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Welcoming four-lane highways

Published: September 11, 2019 20:52:19 | Updated: September 13, 2019 22:17:13


The news from the Ministry of Road Transport and Bridges that four important highways of the country will be upgraded to four lanes from two-lanes can only augur well for the country's road communication sector. The roads under consideration are the Dhaka-Sylhet, Rangpur-Banglabandha, Rangpur-Burimari and Barishal-Faridpur highways. Apart from the government's own money, a major portion of the total cost of the initiative will come from the Asian Development Bank (ADB) as loan. Besides being four-lane, the proposed improvement will have provision for separate lanes for the slow-moving vehicle. The last-mentioned is an inescapable and dominant characteristic of the Bangladesh countryside. That this is also being given due importance goes to underscore the planners' attention to practical details and the anxiety associated with big projects.

The four proposed four-lane roads should have come earlier in our planning discourse. The ADB, which has been a regular development partner with Bangladesh since 1973, proposed the latest projects in view of the country's perilous narrative of  the transport sector in recent years. As late as the last Eid-ul-Fitr and Eid-ul-Azha festivals a few months back in 2019, the country saw clearly that the Railways give in to pressure during longer holiday seasons. In the road sector too, the pitiable condition of bus movement is made worse by below-par roads and an insatiable coterie that operates with impunity to trade in human misery. The latest venture would at least make one aspect of the quicksand leave the scene. Besides, good four-lane roads contribute immeasurably to a lessening of road accidents, as has been proven by the upgraded Dhaka-Chittagong four-lane project. Indeed, studies may be carried out to find the impact of such initiatives on human life and national economy. Apart from a positive effect on loss of human life, it's economic dividends will be immense in terms of shortening travel time and reducing delivery period for merchandise. The two roads in the greater Rangpur and greater Dinajpur areas in the northwest of the country should have entered the list of projects many years back. They would not only ease movement of the people of those areas, but also give a boost to the economy of the region consisting of areas of Bangladesh, Bhutan, India and Nepal. The Dhaka-Sylhet road upgrade is also of immense importance. It is designed to be part of the regional connectivity between Bangladesh and the north-eastern states of India and beyond by its connectivity to the much-talked-about Asian Highway. Besides, the Barishal-Faridpur highway, when upgraded to four-lane, would make the upcoming Payra port more meaningfully connected to the rest of the country, especially to the now-advancing under-construction Padma Bridge and beyond. When it is a four-lane modern road in place of an antiquated two-line one, that makes people feel better integrated with mobility as a catalyst.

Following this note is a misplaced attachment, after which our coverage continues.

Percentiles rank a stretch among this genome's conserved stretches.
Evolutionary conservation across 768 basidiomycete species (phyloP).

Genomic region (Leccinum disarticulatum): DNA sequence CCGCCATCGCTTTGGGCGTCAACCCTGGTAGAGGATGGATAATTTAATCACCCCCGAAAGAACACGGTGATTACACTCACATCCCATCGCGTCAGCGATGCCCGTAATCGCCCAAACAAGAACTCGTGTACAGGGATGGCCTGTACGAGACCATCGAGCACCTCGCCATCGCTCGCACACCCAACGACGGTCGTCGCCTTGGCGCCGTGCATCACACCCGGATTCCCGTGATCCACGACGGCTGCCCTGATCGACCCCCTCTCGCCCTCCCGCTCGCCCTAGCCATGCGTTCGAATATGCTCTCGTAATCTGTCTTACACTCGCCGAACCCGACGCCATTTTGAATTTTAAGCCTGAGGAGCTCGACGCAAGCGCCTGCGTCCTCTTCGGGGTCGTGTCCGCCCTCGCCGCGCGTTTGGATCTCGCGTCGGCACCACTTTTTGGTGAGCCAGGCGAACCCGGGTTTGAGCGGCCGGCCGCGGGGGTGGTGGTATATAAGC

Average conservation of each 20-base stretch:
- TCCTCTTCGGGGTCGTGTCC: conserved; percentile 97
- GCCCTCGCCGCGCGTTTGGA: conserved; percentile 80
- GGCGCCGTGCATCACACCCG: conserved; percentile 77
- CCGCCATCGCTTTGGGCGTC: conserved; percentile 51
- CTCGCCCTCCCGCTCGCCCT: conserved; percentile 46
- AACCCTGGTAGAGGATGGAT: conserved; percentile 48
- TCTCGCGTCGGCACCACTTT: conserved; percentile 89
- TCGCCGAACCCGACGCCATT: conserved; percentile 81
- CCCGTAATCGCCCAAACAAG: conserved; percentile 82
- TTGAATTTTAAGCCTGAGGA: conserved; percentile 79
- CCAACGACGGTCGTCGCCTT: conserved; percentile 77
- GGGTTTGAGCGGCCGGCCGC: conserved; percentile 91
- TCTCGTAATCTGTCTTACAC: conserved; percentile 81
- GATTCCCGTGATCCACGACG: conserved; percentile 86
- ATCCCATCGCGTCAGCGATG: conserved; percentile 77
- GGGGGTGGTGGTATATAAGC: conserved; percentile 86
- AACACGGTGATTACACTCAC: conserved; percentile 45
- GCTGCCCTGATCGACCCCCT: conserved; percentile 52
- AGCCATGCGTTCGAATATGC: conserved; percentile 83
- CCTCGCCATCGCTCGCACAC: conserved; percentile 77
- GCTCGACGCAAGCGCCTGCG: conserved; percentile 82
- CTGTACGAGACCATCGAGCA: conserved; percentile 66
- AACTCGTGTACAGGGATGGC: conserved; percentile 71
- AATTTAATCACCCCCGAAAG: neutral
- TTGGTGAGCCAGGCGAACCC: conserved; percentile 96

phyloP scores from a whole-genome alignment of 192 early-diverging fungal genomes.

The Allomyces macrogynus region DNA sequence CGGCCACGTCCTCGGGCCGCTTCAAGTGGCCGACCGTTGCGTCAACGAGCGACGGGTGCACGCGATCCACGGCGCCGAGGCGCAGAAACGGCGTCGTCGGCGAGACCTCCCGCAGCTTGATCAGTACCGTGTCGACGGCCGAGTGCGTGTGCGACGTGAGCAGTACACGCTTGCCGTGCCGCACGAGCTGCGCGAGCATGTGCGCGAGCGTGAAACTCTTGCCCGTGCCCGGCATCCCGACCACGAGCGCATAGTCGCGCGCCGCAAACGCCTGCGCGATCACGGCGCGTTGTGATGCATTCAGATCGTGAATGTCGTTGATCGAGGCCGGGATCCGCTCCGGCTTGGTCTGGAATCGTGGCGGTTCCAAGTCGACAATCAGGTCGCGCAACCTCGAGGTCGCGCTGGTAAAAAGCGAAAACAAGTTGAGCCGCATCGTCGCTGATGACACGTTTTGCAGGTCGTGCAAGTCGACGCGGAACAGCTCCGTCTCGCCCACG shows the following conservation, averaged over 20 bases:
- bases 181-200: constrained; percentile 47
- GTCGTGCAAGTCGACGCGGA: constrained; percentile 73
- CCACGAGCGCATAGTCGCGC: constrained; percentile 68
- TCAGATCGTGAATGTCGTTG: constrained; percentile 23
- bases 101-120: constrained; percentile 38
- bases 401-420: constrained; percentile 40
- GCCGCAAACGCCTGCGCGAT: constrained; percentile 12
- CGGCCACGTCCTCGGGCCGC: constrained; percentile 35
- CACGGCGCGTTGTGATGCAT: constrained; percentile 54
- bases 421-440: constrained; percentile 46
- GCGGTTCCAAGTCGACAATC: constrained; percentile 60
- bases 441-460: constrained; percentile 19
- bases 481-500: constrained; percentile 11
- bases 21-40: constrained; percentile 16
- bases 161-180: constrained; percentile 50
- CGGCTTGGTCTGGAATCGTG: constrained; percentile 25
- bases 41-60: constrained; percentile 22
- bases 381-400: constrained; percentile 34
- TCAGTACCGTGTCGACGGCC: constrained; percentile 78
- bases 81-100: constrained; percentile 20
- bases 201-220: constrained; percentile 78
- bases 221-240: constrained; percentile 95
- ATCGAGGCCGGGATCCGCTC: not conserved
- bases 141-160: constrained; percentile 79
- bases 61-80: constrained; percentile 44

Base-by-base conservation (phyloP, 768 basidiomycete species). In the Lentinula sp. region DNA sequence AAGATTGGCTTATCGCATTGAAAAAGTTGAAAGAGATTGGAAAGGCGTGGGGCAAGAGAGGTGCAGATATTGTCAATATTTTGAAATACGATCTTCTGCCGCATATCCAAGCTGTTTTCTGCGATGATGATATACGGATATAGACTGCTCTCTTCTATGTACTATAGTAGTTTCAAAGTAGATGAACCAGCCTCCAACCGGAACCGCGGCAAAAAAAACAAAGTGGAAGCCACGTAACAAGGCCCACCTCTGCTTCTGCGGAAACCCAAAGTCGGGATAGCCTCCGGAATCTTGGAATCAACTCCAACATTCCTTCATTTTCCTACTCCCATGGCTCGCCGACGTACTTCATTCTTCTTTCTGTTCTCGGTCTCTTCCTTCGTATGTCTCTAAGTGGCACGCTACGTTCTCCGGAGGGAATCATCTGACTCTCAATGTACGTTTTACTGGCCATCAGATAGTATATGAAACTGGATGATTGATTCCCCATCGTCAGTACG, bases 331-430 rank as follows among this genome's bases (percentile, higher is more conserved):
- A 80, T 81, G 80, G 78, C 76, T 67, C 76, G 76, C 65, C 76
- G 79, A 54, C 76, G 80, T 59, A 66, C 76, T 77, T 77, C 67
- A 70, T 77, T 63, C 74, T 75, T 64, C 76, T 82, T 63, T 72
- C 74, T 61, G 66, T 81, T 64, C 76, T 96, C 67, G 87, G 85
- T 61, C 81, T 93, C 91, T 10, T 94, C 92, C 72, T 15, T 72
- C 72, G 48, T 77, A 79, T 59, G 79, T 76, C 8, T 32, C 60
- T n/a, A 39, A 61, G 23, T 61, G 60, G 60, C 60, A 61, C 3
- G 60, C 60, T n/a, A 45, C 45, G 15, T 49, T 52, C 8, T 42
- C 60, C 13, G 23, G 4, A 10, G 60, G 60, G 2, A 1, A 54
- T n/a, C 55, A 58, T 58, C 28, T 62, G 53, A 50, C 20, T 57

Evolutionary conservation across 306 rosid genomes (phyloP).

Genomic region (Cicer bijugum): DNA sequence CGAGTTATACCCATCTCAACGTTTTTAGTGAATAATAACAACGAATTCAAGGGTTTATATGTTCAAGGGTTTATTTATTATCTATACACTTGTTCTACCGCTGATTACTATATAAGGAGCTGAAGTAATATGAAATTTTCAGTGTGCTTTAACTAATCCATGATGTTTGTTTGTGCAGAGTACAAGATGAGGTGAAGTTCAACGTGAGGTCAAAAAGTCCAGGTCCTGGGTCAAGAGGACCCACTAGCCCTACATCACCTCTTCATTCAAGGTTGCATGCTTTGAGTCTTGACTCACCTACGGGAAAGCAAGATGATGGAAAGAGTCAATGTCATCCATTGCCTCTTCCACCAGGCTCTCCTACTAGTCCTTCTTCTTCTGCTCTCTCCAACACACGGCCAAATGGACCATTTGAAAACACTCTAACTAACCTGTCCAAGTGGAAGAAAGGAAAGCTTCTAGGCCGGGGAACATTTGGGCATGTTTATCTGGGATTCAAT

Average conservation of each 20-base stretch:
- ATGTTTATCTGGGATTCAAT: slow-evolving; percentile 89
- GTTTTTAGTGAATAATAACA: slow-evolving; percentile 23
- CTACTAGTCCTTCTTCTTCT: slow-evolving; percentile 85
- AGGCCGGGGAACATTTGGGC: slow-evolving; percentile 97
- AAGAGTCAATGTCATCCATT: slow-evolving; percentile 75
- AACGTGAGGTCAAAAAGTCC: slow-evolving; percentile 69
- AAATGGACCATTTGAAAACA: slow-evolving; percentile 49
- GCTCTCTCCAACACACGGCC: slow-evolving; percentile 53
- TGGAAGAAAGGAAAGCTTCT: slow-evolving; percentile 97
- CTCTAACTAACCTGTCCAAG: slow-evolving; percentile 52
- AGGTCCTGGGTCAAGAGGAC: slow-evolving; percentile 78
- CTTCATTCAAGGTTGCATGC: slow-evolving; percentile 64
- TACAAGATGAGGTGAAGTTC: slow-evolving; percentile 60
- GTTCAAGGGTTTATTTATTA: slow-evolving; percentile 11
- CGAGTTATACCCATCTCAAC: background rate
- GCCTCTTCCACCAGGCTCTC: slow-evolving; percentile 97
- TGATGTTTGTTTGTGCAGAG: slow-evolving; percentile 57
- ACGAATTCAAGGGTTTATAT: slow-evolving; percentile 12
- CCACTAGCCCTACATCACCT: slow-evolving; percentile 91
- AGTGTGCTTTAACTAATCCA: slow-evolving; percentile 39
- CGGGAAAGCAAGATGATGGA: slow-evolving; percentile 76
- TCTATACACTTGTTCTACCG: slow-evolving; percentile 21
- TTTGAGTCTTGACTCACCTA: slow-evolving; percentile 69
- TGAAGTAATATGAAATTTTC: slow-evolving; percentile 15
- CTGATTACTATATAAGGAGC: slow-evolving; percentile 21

As we undertake projects with loans from development partners, we must at the same time take care to utilise the money with caution and certitude. Already projects of bridges and highways, flyovers and buildings have set a tendency to be more expensive in Bangladesh compared to that of our neighbours. This higher level of cost calls for accountable explanation with safeguards taken to avoid recurrence. As we take the path towards further development, cost-effectiveness and good governance will be issues of pertinent discourse and pre-emptive action. The policymakers and the implementers have a duty to ensure total transparency on all fronts. We wish the four projects mentioned above speedy of implementation and hope they will leave a far-reaching mark in augmenting domestic transportation and regional cooperation through smoother and efficient connectivity.

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